2:06 pm
margins have been flat for the better part of five years. the key reason for margins increasing the last five years has been technology and apple in particular. it's been responsible for one third of the margin increase in u.s. equity market. tremendous growth in sales and tremendous growth in margins. through theing rearview mirror. looking forward, margins will likely come down. they will peak this year into next year. we are at a high level of margins and profitability and that will likely slow. your trajectory of profit growth as you look out over the next several years will be modest. environment is what drives were sales and you have modest margins commit meeting you have modest growth in earnings.
2:07 pm
david: how do you separate it from organic growth? topline growth, selling more stuff and making more money as opposed to friends of janet yellen, giving a lot of money for really cheap prices and buying back your stock. the way we think about is how to invest and tackle a market that is at this level of valuation and modest growth. the future is a barbell strategy. on the one hand, we are looking at income. not yield, but growth in the dividends. growth in dividends as a strategy. in the other stream, you want to look at topline growth. those are the strategies for outperforming the market that is difficult. with low volatility. on the dividend growth side, the market has totally mispriced dividend growth. , thethe last 50 years
2:08 pm
growth in dividends over a ten-year. has never -- over a 10 year --iod has never been below dividend growth is mispriced in the market. dividend growth will be about 4% on average over the next 10 years. it is mispriced in the market and there are some companies that we have a bloomberg basket that we trade that has a long track record about performance. better growth in the dividends is a key aspect. where are you getting your best topline revenue growth? you go from your one to your year one toee -- year two to year three. revenue growth
2:09 pm
and the other is sales growth. not giving you a lot of risk reward. growth the dividend story, a lot of people ask, how does the rate story and form -- inform my view of the bond proxies? we are is the dividend growth story being underestimated? want to go long dividend growth and short the market. have that as no basis risk. you can find it in every sector. hdig -- you have 6% growth in the next year. 2% over the next decade. these stocks have 12% dividend growth. that is what you want in a yield start market.
2:10 pm
-- starved market. matt: that was david kostin speaking earlier on bloomberg television. coming up, online food delivery service grubhub posting third-quarter results that beat wall street estimates. so, why is the stock tumbling? its worst day in one year. we will be speaking to matt maloney, next. this is bloomberg. ♪
2:11 pm
2:12 pm
scarlet: this is "bloomberg markets." matt: shares of grubhub are
2:13 pm
falling big-time today, having their worst day in a year. the plunge comes despite the online food delivery service beating third-quarter earnings and revenue estimates. is facing increasing competition from the likes of post may come of uber and -- mate, over and amazon -- uber and amazon. why are the shares taking such a big hit today? matt: i have no idea. we had a great quarter, we crushed it. it's a great year, a great quarter. i heard something about people -- 65% yearpointed on year, that is pretty good. 44% year-over-year growth nearly -- wear-over-year asset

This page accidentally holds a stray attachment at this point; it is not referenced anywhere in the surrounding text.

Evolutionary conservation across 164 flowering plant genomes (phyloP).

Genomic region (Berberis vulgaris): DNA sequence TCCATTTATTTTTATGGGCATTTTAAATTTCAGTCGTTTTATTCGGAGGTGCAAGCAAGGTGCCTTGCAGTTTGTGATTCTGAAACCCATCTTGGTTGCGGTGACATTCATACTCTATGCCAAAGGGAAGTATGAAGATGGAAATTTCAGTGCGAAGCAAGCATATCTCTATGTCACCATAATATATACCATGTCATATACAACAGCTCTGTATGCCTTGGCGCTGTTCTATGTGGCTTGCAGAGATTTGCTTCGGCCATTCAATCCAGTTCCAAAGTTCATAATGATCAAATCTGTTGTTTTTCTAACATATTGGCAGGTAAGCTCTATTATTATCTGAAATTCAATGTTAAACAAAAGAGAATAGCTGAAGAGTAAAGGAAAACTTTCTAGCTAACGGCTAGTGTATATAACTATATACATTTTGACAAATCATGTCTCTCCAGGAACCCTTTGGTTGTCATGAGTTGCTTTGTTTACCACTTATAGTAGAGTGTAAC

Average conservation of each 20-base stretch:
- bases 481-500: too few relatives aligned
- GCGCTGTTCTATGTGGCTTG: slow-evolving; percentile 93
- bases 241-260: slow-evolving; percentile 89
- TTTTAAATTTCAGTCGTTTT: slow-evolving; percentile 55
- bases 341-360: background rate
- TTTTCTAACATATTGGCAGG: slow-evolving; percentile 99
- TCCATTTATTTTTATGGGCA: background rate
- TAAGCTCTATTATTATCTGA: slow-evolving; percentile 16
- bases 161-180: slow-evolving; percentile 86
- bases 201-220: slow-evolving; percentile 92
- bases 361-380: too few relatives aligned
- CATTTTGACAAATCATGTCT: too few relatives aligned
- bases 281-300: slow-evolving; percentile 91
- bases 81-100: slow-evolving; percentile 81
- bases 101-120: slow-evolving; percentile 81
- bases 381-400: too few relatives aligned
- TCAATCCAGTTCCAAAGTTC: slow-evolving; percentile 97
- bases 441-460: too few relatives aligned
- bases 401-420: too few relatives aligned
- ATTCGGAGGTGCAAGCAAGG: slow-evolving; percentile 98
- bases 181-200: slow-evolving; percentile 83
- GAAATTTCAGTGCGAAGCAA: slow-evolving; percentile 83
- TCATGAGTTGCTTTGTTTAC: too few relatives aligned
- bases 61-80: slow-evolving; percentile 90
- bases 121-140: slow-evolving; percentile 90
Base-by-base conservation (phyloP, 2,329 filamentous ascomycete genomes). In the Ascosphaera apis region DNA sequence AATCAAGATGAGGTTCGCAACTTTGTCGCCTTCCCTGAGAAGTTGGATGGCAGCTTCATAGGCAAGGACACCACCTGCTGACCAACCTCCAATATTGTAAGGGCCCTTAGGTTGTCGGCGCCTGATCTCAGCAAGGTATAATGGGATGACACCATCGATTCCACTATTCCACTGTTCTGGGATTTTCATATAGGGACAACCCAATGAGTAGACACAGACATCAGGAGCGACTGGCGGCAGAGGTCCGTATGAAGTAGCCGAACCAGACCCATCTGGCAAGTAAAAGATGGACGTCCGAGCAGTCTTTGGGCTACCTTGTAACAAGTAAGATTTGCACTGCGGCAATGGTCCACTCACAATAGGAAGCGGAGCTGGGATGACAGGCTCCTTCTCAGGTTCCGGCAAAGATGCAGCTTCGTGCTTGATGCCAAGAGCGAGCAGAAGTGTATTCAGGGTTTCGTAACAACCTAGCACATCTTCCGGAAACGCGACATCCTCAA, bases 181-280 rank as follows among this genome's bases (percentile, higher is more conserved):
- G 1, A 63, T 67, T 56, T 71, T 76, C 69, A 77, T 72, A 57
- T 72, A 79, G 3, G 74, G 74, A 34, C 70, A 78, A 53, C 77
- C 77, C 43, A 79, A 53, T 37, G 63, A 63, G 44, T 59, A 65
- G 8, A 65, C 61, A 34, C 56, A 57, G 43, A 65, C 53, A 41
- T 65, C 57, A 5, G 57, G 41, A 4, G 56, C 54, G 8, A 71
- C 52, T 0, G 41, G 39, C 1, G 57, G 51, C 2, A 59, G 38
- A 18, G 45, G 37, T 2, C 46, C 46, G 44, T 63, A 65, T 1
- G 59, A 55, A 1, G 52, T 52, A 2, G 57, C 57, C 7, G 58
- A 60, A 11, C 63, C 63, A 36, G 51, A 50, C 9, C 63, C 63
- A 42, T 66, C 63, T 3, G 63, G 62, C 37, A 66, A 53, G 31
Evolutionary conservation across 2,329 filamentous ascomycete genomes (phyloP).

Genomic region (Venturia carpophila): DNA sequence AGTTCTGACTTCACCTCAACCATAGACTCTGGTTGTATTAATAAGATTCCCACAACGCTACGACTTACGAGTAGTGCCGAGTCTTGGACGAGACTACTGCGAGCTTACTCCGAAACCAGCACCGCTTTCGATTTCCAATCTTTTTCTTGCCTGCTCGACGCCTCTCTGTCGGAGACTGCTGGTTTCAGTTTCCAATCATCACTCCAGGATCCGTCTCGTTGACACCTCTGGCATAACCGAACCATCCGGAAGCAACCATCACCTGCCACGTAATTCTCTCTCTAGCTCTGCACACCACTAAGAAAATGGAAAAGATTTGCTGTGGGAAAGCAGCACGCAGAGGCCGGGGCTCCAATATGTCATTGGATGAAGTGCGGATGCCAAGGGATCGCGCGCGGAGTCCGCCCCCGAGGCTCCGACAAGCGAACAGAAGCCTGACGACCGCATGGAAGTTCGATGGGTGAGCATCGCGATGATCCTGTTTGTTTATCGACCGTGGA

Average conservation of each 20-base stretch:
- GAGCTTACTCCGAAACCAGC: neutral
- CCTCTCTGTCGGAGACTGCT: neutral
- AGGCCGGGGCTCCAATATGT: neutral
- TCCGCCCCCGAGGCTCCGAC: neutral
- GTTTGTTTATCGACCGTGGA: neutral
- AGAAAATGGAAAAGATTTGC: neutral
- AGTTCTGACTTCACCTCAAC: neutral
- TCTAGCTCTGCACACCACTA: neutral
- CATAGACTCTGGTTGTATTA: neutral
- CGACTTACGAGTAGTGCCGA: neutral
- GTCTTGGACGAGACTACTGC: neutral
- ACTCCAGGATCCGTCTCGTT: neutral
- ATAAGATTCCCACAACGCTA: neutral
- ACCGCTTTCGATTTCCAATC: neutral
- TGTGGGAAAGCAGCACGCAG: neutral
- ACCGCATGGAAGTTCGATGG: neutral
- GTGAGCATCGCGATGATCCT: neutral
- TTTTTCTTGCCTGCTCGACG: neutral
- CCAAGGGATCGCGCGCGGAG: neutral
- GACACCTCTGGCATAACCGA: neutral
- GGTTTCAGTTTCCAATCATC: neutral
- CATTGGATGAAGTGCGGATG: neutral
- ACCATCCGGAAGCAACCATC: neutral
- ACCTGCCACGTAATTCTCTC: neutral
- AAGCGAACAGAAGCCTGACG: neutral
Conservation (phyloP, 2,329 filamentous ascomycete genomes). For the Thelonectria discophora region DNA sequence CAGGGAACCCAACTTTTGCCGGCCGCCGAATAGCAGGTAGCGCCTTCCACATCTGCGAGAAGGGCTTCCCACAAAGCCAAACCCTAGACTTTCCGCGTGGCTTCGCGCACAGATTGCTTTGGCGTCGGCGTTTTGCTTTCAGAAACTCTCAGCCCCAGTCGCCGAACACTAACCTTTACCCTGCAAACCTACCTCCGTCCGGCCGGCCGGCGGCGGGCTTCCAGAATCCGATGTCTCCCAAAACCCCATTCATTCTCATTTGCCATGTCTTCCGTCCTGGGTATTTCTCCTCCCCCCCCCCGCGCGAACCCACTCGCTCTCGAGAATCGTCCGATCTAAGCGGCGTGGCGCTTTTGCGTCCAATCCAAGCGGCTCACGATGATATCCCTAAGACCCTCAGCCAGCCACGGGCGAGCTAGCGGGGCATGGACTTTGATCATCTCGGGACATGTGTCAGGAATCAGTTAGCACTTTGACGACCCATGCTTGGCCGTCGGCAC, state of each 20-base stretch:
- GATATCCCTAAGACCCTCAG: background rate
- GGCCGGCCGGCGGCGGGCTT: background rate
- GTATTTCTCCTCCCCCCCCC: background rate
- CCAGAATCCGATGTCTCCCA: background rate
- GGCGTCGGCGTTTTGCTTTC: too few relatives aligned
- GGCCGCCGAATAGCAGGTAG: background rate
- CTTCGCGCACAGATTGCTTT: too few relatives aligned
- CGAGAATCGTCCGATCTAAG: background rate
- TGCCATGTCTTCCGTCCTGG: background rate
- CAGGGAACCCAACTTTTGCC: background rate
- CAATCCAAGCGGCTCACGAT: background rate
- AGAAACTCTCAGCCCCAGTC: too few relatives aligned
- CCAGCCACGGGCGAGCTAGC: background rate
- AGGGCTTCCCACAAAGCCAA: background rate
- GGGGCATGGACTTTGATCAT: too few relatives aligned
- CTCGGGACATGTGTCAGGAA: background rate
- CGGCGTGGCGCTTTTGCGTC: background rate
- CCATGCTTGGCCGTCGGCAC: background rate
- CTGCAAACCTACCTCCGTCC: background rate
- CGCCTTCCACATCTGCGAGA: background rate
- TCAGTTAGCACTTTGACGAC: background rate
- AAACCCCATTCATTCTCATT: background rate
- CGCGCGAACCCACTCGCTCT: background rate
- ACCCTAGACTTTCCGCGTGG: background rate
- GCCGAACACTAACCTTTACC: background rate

2:14 pm
are reenergizing the business and we are really looking forward to driving the sum next year. matt: some people told us they thought the daily average grub did drop quarter on quarter. dining out or ordering in doesn't have seasonal trends, to what you attribute the decline? matt: there are tremendous seasonal fluctuations in your. our second and third quarter are always lower. the third-quarter growth is usually dramatically less than a second quarter growth. we had some much acceleration this quarter that we were up in terms of orders. it was about 3%, pretty unprecedented in our industry. matt: what you think about the
2:15 pm
competition that is entering? some people could be looking at a service like over and thinking it doesn't make a huge difference, not everybody's got nothing of how it works. -- got the hang of how it works. do you feel the pressure? matt: it's an over $100 billion market. we are more than an order of magnitude larger than anyone and and will double orders magnitude -- last corner, we posted our best quarter in over 12 months. this quarter, posting our best quarter in over 12 months. all of our competitors have been in the market for over a year. they're clearly not slowing our growth. this industry could be big enough for a bunch of players. we are crushing it. we are very excited and inspired by the vast data we have access
2:16 pm
to and we are channeling that right back into our product to make sure we always have the best run x in the market. -- products in the market. crushing itock is come even with today's drop, still 60% year to date. investors are rewarding you for that growth. you say there is a large addressable market. you own almost every name i've already used. where is your growth going to come from in this market? is there anyone for you to buy? or is it all organic? matt: there's m&a opportunities out there -- there's inflated market expectations for a lot of the competition. part of it is our fault for doing so well. the majority of our growth will be homegrown.
2:17 pm
optimization of our product, building the most relevant sorting and presentation of restaurants so when you go, you can take into count all of your order history on our platforms, take the order history of the people in your neighborhood and present exactly what you want to order from. data thataging that will make our platform incredibly powerful and we will continue to grow your after year after year. matt: we talked to patrick doyle -- scarlet: we talked to patrick doyle last week. his stock has performed incredibly well. domino's is now a tech company. can text an order, tweet and order, go through facebook messenger, go through your ford sync system. anywhere is the platform, allowing people, whichever screen near using, whichever social media they are on, we want them to be able to get less.